So, what happens when the same organizations realize the exponential growth of the internet and technology such that we can go out and procure a software package to do just about anything and if we can’t find one, then we can just make our own. We know we need it to process these five reports twice a week so we spin up a team, identify the system requirements and go procure the least expensive solution for that singularly identified problem. While this may seem like a good solution, we fail to realize that was one team of 5-10 professionals who initiated, investigated and solved that problem within the company.  Now think about this! How many large corporations have thousands of people, solving thousands of problems throughout the company? So a company of 1000 people could potentially have 100 professionals with 20 different apps or software initiatives underway to solve their perceived problems and no link between any of them.  Autonomy in the work environment is now mainstream and professionals want to be able to identify and solve problems themselves without all of the red tape.  What does that mean to the IT organization within? How does that corporation ensure that the team followed proper IT security protocol, standardization, mobility and storage? In fact, the majority of large corporations find themselves with bundles of software applications, architecture and hardware that do not simply or seamlessly tie together. Overarching IT governance can only go so far and governance that resides in documents left for professionals to identify and follow will likely be ignored. Recall necessity is the mother of invention.  I have experienced this first hand. 

Point #3: The world as it is becoming …. Replace the dam and put in some generators.

I recall a time when my oldest son first got his driver’s license and me being the protective mom that I was, I decided to install the latest technology in his car to track him, keep him from texting while driving and alert me with all sorts of speed and braking notifications. I paid a nice sum for the technology, explained its purpose to him and then sent him on his way. Very shortly I found that my investment was in vain because…teenagers know best. No matter what age you are when you have children, when they become teenagers, you immediately loose all brain cells and become stupid. He knew that he didn’t need my help not to text, my governance and oversight was only making his teenage life more painful and he would find any possible way around it that he could. This is the same as in the corporate world. Recall my mention of autonomy earlier. Just like a teenager, professionals want autonomy. They are coming into the workforce sharp and knowledgeable about technology and they want to engage that technology to solve the problems that they identify. They don’t want to ask “mom” for permission! Professionals need the opportunity to try new ideas, new apps, tools, platforms even if they will possibly fail and feel empowered to do so. Only the corporations who embrace such rounded autonomy will continue to grow.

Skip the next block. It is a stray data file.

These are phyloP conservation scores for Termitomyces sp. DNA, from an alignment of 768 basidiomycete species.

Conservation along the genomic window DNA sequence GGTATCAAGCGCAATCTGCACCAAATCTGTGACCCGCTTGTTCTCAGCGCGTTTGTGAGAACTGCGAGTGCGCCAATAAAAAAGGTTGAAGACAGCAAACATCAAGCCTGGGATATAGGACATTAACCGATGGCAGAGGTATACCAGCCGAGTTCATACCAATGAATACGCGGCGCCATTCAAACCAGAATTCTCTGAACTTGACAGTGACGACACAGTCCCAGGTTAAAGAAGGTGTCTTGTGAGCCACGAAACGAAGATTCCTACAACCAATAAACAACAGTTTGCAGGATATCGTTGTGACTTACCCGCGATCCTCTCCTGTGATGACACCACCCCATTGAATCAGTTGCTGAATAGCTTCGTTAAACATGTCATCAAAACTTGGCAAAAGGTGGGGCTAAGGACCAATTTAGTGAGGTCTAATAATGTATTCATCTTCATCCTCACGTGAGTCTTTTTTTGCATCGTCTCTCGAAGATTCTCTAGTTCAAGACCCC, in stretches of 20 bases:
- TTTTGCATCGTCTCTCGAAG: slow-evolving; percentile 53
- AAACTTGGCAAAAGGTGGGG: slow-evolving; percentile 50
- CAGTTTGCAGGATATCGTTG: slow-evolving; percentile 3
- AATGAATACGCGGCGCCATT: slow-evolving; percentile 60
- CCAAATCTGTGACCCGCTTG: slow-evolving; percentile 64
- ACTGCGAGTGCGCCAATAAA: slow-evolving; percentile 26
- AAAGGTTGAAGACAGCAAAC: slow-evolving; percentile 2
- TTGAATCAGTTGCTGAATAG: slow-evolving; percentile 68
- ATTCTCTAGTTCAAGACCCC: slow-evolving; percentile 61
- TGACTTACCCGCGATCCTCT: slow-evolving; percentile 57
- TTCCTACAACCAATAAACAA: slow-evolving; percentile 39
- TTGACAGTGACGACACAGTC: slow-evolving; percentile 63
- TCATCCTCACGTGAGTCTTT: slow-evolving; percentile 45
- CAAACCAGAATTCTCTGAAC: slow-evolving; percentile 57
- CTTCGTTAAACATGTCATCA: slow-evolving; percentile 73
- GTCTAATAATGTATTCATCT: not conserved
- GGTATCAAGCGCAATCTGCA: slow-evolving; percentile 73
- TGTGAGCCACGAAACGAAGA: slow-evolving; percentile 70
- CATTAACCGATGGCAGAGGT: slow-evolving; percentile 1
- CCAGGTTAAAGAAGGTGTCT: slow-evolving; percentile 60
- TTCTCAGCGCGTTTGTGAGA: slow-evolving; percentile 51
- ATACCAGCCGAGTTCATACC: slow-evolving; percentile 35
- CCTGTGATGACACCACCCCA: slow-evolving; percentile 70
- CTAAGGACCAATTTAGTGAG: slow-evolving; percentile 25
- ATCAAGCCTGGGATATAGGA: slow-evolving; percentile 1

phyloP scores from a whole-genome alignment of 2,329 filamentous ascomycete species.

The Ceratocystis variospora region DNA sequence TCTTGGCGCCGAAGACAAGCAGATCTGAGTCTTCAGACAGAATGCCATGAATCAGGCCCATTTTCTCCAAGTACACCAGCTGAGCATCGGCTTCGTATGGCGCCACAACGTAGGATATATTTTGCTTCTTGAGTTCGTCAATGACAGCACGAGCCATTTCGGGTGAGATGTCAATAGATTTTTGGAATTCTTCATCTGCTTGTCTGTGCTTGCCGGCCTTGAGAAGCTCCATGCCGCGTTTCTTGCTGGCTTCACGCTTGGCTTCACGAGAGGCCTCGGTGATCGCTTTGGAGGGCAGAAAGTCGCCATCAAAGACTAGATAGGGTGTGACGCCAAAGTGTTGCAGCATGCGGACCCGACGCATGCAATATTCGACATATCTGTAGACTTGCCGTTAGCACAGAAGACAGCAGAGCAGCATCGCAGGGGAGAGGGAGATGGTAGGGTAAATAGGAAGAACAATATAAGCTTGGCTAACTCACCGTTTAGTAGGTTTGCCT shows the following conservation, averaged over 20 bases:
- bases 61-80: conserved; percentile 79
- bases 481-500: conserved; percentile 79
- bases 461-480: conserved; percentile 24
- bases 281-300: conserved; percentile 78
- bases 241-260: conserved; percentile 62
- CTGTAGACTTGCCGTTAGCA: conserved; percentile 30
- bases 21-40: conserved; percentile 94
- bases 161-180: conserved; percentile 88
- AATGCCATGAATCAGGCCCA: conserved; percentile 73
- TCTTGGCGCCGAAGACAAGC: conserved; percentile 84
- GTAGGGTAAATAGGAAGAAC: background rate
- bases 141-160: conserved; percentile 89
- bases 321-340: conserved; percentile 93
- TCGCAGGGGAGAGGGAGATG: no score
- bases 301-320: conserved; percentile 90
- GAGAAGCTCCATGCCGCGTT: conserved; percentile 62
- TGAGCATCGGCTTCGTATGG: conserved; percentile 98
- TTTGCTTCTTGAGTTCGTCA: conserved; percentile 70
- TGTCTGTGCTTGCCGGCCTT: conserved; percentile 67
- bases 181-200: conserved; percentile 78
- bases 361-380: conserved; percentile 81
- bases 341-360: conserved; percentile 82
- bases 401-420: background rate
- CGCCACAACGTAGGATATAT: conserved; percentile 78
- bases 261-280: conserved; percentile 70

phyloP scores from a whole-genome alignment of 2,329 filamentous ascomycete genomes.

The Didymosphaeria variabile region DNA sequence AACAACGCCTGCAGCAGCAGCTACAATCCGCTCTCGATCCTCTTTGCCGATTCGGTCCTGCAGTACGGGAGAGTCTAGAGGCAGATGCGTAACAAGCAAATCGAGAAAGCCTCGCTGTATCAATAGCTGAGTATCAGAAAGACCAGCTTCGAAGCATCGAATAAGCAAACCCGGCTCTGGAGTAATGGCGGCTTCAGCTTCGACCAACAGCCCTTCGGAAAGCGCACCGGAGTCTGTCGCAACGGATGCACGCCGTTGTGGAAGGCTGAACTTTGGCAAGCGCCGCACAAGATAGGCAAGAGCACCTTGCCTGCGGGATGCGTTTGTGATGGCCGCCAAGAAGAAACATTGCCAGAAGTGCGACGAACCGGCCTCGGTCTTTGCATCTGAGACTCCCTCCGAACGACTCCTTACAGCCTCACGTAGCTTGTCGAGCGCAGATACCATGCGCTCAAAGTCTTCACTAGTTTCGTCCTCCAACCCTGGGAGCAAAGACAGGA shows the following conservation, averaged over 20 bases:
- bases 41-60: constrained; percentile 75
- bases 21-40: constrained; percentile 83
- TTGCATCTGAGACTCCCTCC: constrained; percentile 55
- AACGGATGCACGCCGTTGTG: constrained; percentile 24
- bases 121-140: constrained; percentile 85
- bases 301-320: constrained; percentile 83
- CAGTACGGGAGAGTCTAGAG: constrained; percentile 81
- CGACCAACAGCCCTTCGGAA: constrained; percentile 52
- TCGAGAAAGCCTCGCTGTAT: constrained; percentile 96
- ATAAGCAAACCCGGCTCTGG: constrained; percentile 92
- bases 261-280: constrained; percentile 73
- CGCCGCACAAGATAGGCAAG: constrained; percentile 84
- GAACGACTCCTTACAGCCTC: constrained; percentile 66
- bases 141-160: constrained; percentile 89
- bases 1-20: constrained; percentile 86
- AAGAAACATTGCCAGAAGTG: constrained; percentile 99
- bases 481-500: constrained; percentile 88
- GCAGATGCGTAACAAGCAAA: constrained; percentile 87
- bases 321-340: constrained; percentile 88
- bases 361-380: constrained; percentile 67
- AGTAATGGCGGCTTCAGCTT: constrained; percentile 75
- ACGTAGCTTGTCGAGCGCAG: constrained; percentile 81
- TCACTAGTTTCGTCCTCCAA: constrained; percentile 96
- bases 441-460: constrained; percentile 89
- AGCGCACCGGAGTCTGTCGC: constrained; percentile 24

Do you want to know where the world is going?  It is going “permissionless.” You can’t take a corporation to exponential growth and require them to ask permission each time they have an idea they want to try. If you implement an IT platform that enables professionals in a safe, non-destructive manner to explore the ways to make their jobs more efficient, they will embrace that world and innovate at a rapid rate. In my 20+ years of experience I have seen corporations go toward the permission realm and also to the permissionless realm and I can tell you that the companies that not only survive but thrive are permissionless! So why not take the opportunity, make the investment to not only replace the leaking dam with a new platform but at the same time, use that platform to reduce your operating costs and further to generate new revenue streams for your organization?